What are the challenges you come across at all levels of planning and implementing the education programme?
Motivation and participation at community level is the biggest challenge.
Second, the focus now has to shift from excess enrollment retention to quality in learning levels. We in our state have already addressed the excess part, and enrollment part. We have primary schools within every 1- 1.5 km radius. We have a sizeable number of children who are disabled and out of mainstream education system. Though the number is not high, but as a percentage of population, Himachal has a higher disabled population than the national average. We have nearly 2200 children in the focus group (6-14 years).
The other challenge is with a very hard group of children like the migrant labour, very poor and marginalised or scattered in small habitations, who are not going to schools. Last year we had 4301 children who are out of school in the focus group. This year we have 5000 such children who migrate and so remain out of school. So we have a mobile school for them, which keeps on moving. We are also working out other strategies to handle this small but difficult group. twice the national average. The teacher-child ratio is also higher, about twice as high in HP compared to India as a whole. For the year 2006- 07, the Government of India has earmarkedINR 91 crore as its share for Sarva Shiksha Abhiyan in Himachal Pradesh.
On Digital Learning magazine-
We have been getting this magazine regularly. This gives us updates on SSA, about school insides. They tell us what is happening inside and outside the country, the various ICT initiatives. We keep on reading those and discuss about what we can implement. In government sector, we have nearly 11,000 primary schools and 4000 upper primary schools. For us this is even quite a high number. Nearly 10 Lakh students are ruled in the schools. Anything to be ruled at the state level requires lot of fund. That is the main constraint. But still, the ray of hope comes from ideas like distance education, e-learning or e-education. These are the areas, which are quite important for us, and we are getting regular inputs on such things through this magazine.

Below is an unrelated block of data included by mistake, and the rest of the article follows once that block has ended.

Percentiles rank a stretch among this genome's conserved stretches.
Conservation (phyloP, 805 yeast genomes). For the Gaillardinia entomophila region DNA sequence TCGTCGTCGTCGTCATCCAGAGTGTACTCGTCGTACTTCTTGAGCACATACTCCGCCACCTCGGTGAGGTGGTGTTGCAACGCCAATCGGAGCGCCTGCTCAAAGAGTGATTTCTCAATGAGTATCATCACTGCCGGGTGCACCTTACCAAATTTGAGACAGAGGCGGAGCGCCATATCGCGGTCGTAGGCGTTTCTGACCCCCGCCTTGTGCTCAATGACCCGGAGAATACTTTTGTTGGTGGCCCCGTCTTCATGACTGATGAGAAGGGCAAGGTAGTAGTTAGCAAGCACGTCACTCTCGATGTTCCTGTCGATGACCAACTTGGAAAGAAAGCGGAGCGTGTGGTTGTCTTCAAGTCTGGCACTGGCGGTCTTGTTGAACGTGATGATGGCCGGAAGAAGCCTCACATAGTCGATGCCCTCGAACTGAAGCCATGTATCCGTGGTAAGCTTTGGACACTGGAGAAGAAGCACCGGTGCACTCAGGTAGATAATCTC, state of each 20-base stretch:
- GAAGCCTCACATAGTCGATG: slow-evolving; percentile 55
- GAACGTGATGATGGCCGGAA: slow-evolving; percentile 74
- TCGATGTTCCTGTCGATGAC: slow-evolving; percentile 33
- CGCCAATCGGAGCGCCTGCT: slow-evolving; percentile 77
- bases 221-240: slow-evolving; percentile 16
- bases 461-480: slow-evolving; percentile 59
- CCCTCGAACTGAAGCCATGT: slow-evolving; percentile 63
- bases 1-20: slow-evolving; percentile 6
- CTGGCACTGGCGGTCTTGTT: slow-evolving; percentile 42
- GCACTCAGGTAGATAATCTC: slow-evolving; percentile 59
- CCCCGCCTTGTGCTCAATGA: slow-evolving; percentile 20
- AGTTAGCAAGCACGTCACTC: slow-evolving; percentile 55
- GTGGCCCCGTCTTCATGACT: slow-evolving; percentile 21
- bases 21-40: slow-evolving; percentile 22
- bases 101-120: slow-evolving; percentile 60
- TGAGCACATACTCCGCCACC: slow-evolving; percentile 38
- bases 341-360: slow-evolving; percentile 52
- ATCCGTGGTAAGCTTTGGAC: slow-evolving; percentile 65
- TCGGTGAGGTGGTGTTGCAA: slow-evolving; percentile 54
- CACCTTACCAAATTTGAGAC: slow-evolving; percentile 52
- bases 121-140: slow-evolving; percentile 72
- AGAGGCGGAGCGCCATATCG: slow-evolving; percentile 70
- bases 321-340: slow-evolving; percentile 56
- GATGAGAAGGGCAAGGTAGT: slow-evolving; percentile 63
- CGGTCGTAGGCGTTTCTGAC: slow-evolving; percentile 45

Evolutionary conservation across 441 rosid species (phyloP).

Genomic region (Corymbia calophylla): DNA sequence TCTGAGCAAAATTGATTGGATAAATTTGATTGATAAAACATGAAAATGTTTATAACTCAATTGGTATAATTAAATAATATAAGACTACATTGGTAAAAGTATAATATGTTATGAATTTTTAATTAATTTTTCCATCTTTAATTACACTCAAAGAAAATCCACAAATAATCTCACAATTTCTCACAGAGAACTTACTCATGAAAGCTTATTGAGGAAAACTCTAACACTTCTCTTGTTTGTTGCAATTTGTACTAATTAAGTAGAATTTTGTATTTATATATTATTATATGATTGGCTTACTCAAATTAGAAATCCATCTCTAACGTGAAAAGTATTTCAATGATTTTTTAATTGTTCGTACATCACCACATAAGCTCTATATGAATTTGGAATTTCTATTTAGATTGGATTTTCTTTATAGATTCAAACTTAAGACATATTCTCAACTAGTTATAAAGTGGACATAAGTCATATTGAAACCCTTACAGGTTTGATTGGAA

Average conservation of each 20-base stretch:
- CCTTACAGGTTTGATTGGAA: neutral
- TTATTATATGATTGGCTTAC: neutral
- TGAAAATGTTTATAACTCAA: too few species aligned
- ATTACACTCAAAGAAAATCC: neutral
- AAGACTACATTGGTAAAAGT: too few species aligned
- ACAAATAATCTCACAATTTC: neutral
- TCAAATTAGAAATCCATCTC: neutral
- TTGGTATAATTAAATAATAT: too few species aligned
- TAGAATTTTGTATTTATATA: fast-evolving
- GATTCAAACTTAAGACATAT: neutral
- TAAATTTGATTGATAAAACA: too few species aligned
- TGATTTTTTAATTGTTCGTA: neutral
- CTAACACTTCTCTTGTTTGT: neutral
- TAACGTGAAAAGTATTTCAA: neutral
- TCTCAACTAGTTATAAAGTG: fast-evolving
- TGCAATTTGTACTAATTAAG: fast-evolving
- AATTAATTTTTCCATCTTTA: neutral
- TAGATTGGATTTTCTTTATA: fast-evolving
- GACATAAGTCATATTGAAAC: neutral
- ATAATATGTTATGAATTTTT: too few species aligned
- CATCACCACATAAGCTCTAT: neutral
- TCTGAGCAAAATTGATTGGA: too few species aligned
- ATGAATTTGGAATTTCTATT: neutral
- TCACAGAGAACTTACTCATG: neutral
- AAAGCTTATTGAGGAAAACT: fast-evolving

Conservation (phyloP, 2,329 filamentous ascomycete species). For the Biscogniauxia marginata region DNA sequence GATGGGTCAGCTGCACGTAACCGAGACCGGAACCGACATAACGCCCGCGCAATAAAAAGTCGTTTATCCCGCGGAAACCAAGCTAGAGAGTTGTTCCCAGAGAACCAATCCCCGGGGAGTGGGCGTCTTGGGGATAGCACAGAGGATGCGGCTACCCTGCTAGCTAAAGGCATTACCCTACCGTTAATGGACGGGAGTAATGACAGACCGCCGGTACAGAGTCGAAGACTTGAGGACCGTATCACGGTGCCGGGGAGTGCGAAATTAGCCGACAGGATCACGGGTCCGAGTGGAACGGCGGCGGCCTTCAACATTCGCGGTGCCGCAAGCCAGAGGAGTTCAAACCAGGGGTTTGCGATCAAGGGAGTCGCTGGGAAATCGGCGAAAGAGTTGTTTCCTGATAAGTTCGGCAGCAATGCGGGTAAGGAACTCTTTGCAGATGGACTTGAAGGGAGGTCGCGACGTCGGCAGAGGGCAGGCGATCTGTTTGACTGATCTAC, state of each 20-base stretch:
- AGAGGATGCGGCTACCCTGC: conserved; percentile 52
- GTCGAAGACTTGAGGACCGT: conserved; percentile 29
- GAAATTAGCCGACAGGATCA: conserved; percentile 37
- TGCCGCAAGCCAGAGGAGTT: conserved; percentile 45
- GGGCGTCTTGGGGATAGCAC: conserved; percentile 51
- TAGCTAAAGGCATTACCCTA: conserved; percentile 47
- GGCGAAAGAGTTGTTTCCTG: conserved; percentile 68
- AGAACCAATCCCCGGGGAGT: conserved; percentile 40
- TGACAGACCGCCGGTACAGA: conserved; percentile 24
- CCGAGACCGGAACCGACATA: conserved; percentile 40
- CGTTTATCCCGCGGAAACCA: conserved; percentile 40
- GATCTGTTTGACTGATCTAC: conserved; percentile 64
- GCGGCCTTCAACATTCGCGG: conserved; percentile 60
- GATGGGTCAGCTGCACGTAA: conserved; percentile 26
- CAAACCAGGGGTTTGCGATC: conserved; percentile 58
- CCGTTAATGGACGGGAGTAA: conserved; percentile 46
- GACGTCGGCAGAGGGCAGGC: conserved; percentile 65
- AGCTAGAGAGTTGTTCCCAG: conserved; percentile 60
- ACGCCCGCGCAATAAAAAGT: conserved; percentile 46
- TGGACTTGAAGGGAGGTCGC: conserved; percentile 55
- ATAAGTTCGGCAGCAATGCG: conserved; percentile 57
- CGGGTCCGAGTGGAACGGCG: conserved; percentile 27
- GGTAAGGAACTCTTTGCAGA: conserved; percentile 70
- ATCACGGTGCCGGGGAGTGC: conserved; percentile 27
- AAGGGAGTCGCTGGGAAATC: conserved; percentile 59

The State Government has introduced IT education in most of the senior secondary schools in the State. The subject of IT education is introduced as an additional optional subject to the students of class IX to Class XII of these schools from the academic year 2001-02. Reputed private training institutions impart the education. Hundreds of middle, high and senior secondary schools have already been computerised and computer aided learning is being provided besides imparting basic skills in operating computers. 50 multimedia centres are also being set up at central locations so as to give benefit to the schools in its catchment area.
The first phase of the computer literacy project in the state under SSA was launched in the remote government high school at Himri in Shimla district. The programme would cover 282 schools for providing free computer education to the students in collaboration with the National Institute of Information and Technology from 6th and 8th standards.
It seems government was keen to maintain high standards of education and computer literacy was a step in this direction. The computer education is provided free of cost to the students, especially in the remote and difficult areas where such facilities were not available. The state had a vast network of over 15,000 educational institutions in the government sector and had made a humble beginning with 331 at the time of formation of the state in 1948. Emphasis seems to be now on consolidation of these institutions, along with need-based opening of the educational institutions.